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* Shoreline President Lee Lambert testifies in D.C.


SCC President Lee Lambert testfying Tuesday, April 17, 2012 before a Senate subcommittee.



Shoreline Community College President Lee Lambert today told a U.S. Senate subcommittee how the college is putting into practice the national programs designed to get Americans back to work.


Lambert is spoke before the U.S. Senate Subcommittee on Competitiveness, Innovation, and Export Promotion at a hearing titled “Promoting American Competitiveness:  Filling Jobs Today and Training Workers for Tomorrow.” Sen. Maria Cantwell, D-Wash., is a member of the subcommittee that is chaired by Sen. Amy Klobuchar, D-Minn.


“Community colleges are in a unique position to connect the needs of business and industry with the men and women who come to us for employable skills,” Lambert said in his testimony.

“Shoreline Community College has been at the forefront of implementing the Manufacturing Skills Certification System endorsed by the National Association of Manufacturers. Today, we’re leading the way to implement the Right Skills Now program recently touted by President Obama. Our campus is also one of two national innovation centers connected to National Coalition of Certification Centers. “

Partnerships, Lambert told the senators, are the key to Shoreline’s success.

“We ask each of our partners what we can do for them, not what they can do for us,” he said.

Following his testimony, Chairwoman Klobuchar asked Lambert about how Shoreline is making connections with military veterans.

“Shoreline is a Center for Excellence for veterans and received a U.S. Department of Education grant to help us better serve veterans,” Lambert responded. “It’s so important to create the wraparound services that veterans need to be successful.”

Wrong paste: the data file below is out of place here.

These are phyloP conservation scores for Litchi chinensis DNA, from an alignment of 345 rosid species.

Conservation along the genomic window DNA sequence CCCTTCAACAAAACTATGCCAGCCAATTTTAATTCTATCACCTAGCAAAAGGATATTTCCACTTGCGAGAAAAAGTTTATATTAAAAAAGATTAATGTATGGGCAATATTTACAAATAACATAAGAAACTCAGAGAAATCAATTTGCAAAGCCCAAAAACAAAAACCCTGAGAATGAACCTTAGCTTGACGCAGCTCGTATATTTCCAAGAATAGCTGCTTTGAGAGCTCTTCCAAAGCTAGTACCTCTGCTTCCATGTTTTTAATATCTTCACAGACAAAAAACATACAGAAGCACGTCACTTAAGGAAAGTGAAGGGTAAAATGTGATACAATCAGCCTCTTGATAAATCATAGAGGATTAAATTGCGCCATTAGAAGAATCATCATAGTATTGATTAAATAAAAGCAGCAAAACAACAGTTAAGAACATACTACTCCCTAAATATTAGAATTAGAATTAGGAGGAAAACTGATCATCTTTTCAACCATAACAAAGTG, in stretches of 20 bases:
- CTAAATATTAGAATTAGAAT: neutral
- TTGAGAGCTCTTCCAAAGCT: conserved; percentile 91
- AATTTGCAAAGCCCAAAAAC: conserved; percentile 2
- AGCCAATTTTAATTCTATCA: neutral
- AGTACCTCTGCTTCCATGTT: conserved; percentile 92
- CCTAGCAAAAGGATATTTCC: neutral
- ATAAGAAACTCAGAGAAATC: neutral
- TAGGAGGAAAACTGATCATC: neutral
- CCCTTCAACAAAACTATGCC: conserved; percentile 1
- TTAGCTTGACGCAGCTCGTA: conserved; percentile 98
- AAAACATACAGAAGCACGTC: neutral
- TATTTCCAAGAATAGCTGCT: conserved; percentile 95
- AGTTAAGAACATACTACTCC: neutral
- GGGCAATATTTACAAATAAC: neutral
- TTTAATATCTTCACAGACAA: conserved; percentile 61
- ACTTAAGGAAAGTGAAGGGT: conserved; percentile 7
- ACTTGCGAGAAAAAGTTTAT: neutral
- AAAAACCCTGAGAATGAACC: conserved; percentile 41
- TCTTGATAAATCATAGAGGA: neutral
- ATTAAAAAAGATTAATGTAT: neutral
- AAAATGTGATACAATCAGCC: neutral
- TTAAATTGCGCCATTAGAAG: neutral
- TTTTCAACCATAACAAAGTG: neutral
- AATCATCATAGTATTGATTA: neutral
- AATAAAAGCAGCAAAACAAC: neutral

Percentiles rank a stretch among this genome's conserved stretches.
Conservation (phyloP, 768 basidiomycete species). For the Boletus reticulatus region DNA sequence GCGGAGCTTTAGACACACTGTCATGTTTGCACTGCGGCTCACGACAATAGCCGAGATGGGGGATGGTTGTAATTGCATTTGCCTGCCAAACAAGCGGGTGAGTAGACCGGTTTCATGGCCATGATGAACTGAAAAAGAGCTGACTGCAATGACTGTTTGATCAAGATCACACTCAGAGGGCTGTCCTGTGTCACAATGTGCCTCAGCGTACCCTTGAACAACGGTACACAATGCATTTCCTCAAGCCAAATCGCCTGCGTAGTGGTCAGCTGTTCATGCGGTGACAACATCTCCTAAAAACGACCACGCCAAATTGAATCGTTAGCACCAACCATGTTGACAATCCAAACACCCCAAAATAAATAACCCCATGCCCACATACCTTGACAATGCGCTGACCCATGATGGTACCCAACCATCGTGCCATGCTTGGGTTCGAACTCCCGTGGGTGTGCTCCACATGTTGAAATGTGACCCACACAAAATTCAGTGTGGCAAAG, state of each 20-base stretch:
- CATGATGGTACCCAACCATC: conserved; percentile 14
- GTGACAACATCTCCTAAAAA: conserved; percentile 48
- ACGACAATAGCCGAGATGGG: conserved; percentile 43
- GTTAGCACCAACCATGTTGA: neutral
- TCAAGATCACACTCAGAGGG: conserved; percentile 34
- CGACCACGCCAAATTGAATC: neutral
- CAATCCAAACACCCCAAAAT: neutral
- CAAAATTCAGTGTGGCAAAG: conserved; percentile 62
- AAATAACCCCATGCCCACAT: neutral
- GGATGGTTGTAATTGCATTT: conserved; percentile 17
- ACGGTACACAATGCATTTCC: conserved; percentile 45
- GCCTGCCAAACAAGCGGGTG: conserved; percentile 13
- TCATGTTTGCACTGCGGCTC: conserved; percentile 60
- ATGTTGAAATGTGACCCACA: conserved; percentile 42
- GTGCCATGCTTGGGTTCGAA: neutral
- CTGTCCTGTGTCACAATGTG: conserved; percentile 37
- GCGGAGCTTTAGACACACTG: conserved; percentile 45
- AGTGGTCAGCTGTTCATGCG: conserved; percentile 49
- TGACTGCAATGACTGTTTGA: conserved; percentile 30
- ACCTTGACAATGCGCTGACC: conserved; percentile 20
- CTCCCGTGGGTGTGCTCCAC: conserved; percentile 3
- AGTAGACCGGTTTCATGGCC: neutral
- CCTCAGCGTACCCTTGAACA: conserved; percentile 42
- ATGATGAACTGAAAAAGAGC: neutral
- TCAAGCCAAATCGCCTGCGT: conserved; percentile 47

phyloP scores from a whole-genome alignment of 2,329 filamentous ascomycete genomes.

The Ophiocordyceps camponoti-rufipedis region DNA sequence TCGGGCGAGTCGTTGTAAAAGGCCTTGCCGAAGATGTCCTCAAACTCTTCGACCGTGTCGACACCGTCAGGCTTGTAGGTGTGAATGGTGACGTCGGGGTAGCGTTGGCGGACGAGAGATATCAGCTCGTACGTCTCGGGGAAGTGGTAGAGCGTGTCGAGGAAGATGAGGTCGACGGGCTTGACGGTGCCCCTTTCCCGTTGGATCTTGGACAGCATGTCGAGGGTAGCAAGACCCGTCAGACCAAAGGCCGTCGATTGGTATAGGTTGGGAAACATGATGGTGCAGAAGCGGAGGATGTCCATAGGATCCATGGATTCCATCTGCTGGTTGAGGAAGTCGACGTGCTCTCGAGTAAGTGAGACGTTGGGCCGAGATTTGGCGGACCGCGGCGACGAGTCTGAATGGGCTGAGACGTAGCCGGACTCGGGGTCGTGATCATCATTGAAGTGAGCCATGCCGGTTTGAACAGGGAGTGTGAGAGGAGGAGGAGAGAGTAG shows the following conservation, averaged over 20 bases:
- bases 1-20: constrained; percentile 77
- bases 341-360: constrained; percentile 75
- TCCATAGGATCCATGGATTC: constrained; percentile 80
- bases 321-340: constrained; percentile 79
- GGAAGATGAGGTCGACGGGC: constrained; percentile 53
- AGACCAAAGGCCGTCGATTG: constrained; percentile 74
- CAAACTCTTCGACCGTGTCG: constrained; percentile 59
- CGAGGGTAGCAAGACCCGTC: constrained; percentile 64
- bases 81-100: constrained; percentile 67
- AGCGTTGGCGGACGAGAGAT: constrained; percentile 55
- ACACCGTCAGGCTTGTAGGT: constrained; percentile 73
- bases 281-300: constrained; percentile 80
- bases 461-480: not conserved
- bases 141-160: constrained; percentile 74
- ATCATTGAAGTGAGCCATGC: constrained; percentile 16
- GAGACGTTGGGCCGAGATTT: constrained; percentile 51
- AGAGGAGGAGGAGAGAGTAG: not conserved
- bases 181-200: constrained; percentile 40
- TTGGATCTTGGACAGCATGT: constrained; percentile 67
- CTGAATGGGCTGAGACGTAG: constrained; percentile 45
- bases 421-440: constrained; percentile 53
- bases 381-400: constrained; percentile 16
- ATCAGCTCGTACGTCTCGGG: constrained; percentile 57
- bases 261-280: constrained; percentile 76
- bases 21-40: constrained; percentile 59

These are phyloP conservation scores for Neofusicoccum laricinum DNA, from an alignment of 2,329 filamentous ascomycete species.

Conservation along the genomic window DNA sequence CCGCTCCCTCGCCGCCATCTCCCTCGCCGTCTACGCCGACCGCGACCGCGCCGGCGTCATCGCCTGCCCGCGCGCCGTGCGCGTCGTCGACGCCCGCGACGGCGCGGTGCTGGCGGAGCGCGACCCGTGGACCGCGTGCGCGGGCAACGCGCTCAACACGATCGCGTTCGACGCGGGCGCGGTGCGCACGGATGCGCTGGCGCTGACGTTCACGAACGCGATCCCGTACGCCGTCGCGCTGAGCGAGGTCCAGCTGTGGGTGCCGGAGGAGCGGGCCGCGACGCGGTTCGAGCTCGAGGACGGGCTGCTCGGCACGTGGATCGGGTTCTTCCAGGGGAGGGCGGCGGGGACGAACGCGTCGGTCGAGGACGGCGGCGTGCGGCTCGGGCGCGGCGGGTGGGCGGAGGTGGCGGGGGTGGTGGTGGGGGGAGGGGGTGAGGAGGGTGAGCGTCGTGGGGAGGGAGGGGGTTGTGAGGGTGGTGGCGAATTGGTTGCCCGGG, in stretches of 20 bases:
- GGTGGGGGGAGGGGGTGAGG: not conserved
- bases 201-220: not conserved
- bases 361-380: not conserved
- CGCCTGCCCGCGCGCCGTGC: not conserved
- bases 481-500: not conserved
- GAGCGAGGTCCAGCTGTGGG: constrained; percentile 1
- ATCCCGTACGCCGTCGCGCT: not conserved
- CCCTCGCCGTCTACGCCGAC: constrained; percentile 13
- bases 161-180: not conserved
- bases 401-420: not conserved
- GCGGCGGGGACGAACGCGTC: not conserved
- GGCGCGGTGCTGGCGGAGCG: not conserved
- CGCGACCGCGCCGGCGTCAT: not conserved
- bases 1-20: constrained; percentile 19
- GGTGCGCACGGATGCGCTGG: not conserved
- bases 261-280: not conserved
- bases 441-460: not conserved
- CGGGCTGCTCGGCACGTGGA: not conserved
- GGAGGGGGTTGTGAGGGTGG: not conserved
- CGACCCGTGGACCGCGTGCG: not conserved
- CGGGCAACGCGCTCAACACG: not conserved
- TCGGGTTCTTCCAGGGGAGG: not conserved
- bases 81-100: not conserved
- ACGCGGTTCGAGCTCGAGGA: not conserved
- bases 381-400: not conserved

In his testimony, Lambert cited the Professional Automotive Training Center and Manufacturing program as examples of how aligning the curriculum with industry needs can help students.

These students are getting jobs, good jobs, with a placement rate of virtually 100 percent,” Lambert said. “We’ve found a model that works, putting people in jobs that industry needs filled. Now were working to apply in other areas just as fast as we can.”

Through Lambert’s leadership, Shoreline is playing a role at the national level in raising awareness of the need for stronger collaboration between education and industry. Some of the key tenets of the relationship are industry-based curriculum, third-party certifications and assessments and strong student support programs.


Over the past several years, Shoreline has been working closing with the National Association of Manufacturers and the Manufacturing Institute to develop the Manufacturing Skills Certification System. As an example of how that system works, Shoreline’s CNC Machinist program is certified by the National Institute for Metalworking Skills.


Shoreline’s lead machining instructor, Keith Smith, recently developed a two-quarter certificate specifically for the needs of the aerospace industry, including Boeing the some of the more than 600 industry suppliers in the state. That certificate is now being adopted by 10 other colleges in the state and has become part of the Right Skills Now program touted by President Obama


Shoreline is also one of the founding members of the National Coalition of Certification Centers (NC3) and Lambert is the incoming board president for the organization.


“U.S. industry still leads the world,” Lambert said. “We can help make sure we stay No. 1 by educating and training students for the jobs and leadership positions needed now and in the future.”


SCC/Jim Hills

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